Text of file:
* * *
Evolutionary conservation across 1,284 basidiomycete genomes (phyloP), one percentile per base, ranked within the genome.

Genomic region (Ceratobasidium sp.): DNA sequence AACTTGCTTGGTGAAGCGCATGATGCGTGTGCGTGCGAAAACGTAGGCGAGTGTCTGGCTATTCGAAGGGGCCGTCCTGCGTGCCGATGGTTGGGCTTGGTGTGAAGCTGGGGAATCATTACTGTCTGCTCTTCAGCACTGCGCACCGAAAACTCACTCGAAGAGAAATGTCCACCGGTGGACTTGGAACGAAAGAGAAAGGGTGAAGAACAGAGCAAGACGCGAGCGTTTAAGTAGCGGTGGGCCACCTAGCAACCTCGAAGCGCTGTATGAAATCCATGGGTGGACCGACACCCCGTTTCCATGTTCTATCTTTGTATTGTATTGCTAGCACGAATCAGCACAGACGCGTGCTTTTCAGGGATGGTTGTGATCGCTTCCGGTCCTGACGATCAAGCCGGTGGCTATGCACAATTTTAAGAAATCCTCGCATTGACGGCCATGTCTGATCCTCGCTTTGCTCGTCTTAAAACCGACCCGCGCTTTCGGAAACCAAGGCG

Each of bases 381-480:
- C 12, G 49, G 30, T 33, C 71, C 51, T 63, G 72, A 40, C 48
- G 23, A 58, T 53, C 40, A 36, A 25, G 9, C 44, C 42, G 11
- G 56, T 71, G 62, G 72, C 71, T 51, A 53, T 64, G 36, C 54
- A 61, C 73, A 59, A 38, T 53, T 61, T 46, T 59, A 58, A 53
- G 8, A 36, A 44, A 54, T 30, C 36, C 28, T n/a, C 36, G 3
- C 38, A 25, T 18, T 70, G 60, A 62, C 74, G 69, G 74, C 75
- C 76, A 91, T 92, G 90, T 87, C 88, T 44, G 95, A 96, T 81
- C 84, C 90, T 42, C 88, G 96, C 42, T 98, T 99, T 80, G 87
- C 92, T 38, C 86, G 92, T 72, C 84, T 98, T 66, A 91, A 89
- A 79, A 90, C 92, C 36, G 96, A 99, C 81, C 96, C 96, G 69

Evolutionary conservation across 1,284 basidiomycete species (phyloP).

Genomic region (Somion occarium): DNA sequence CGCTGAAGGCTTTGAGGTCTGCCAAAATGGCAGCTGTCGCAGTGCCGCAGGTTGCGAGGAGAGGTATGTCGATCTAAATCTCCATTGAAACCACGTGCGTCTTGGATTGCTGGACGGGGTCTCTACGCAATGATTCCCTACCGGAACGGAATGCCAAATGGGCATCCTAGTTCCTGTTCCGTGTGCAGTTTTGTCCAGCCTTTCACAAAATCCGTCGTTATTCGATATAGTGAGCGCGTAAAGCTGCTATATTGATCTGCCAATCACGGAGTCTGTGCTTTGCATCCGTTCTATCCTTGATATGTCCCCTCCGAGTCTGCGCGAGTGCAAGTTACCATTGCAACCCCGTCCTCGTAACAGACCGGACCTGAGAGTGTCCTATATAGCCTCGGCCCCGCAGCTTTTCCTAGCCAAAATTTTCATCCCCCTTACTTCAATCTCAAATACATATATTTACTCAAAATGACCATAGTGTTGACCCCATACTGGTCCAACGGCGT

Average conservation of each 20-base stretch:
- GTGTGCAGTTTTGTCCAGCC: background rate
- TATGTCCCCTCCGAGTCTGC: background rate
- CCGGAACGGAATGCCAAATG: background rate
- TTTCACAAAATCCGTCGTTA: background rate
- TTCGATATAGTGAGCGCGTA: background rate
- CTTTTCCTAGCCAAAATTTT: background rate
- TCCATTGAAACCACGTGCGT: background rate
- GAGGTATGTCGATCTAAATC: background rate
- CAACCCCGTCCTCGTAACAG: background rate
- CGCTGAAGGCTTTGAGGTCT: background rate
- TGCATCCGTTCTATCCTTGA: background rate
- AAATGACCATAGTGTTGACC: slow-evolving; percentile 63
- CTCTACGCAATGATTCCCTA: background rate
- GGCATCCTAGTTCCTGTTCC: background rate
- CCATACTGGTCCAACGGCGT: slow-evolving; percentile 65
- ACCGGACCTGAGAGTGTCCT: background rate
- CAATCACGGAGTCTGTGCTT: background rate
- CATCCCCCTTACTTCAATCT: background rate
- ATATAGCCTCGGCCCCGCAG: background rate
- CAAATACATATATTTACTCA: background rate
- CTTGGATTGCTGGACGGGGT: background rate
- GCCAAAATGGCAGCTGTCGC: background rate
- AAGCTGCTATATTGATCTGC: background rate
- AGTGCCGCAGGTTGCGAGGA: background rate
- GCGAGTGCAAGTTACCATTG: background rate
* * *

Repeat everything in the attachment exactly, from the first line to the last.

Evolutionary conservation across 1,284 basidiomycete genomes (phyloP), one percentile per base, ranked within the genome.

Genomic region (Ceratobasidium sp.): DNA sequence AACTTGCTTGGTGAAGCGCATGATGCGTGTGCGTGCGAAAACGTAGGCGAGTGTCTGGCTATTCGAAGGGGCCGTCCTGCGTGCCGATGGTTGGGCTTGGTGTGAAGCTGGGGAATCATTACTGTCTGCTCTTCAGCACTGCGCACCGAAAACTCACTCGAAGAGAAATGTCCACCGGTGGACTTGGAACGAAAGAGAAAGGGTGAAGAACAGAGCAAGACGCGAGCGTTTAAGTAGCGGTGGGCCACCTAGCAACCTCGAAGCGCTGTATGAAATCCATGGGTGGACCGACACCCCGTTTCCATGTTCTATCTTTGTATTGTATTGCTAGCACGAATCAGCACAGACGCGTGCTTTTCAGGGATGGTTGTGATCGCTTCCGGTCCTGACGATCAAGCCGGTGGCTATGCACAATTTTAAGAAATCCTCGCATTGACGGCCATGTCTGATCCTCGCTTTGCTCGTCTTAAAACCGACCCGCGCTTTCGGAAACCAAGGCG

Each of bases 381-480:
- C 12, G 49, G 30, T 33, C 71, C 51, T 63, G 72, A 40, C 48
- G 23, A 58, T 53, C 40, A 36, A 25, G 9, C 44, C 42, G 11
- G 56, T 71, G 62, G 72, C 71, T 51, A 53, T 64, G 36, C 54
- A 61, C 73, A 59, A 38, T 53, T 61, T 46, T 59, A 58, A 53
- G 8, A 36, A 44, A 54, T 30, C 36, C 28, T n/a, C 36, G 3
- C 38, A 25, T 18, T 70, G 60, A 62, C 74, G 69, G 74, C 75
- C 76, A 91, T 92, G 90, T 87, C 88, T 44, G 95, A 96, T 81
- C 84, C 90, T 42, C 88, G 96, C 42, T 98, T 99, T 80, G 87
- C 92, T 38, C 86, G 92, T 72, C 84, T 98, T 66, A 91, A 89
- A 79, A 90, C 92, C 36, G 96, A 99, C 81, C 96, C 96, G 69

Evolutionary conservation across 1,284 basidiomycete species (phyloP).

Genomic region (Somion occarium): DNA sequence CGCTGAAGGCTTTGAGGTCTGCCAAAATGGCAGCTGTCGCAGTGCCGCAGGTTGCGAGGAGAGGTATGTCGATCTAAATCTCCATTGAAACCACGTGCGTCTTGGATTGCTGGACGGGGTCTCTACGCAATGATTCCCTACCGGAACGGAATGCCAAATGGGCATCCTAGTTCCTGTTCCGTGTGCAGTTTTGTCCAGCCTTTCACAAAATCCGTCGTTATTCGATATAGTGAGCGCGTAAAGCTGCTATATTGATCTGCCAATCACGGAGTCTGTGCTTTGCATCCGTTCTATCCTTGATATGTCCCCTCCGAGTCTGCGCGAGTGCAAGTTACCATTGCAACCCCGTCCTCGTAACAGACCGGACCTGAGAGTGTCCTATATAGCCTCGGCCCCGCAGCTTTTCCTAGCCAAAATTTTCATCCCCCTTACTTCAATCTCAAATACATATATTTACTCAAAATGACCATAGTGTTGACCCCATACTGGTCCAACGGCGT

Average conservation of each 20-base stretch:
- GTGTGCAGTTTTGTCCAGCC: background rate
- TATGTCCCCTCCGAGTCTGC: background rate
- CCGGAACGGAATGCCAAATG: background rate
- TTTCACAAAATCCGTCGTTA: background rate
- TTCGATATAGTGAGCGCGTA: background rate
- CTTTTCCTAGCCAAAATTTT: background rate
- TCCATTGAAACCACGTGCGT: background rate
- GAGGTATGTCGATCTAAATC: background rate
- CAACCCCGTCCTCGTAACAG: background rate
- CGCTGAAGGCTTTGAGGTCT: background rate
- TGCATCCGTTCTATCCTTGA: background rate
- AAATGACCATAGTGTTGACC: slow-evolving; percentile 63
- CTCTACGCAATGATTCCCTA: background rate
- GGCATCCTAGTTCCTGTTCC: background rate
- CCATACTGGTCCAACGGCGT: slow-evolving; percentile 65
- ACCGGACCTGAGAGTGTCCT: background rate
- CAATCACGGAGTCTGTGCTT: background rate
- CATCCCCCTTACTTCAATCT: background rate
- ATATAGCCTCGGCCCCGCAG: background rate
- CAAATACATATATTTACTCA: background rate
- CTTGGATTGCTGGACGGGGT: background rate
- GCCAAAATGGCAGCTGTCGC: background rate
- AAGCTGCTATATTGATCTGC: background rate
- AGTGCCGCAGGTTGCGAGGA: background rate
- GCGAGTGCAAGTTACCATTG: background rate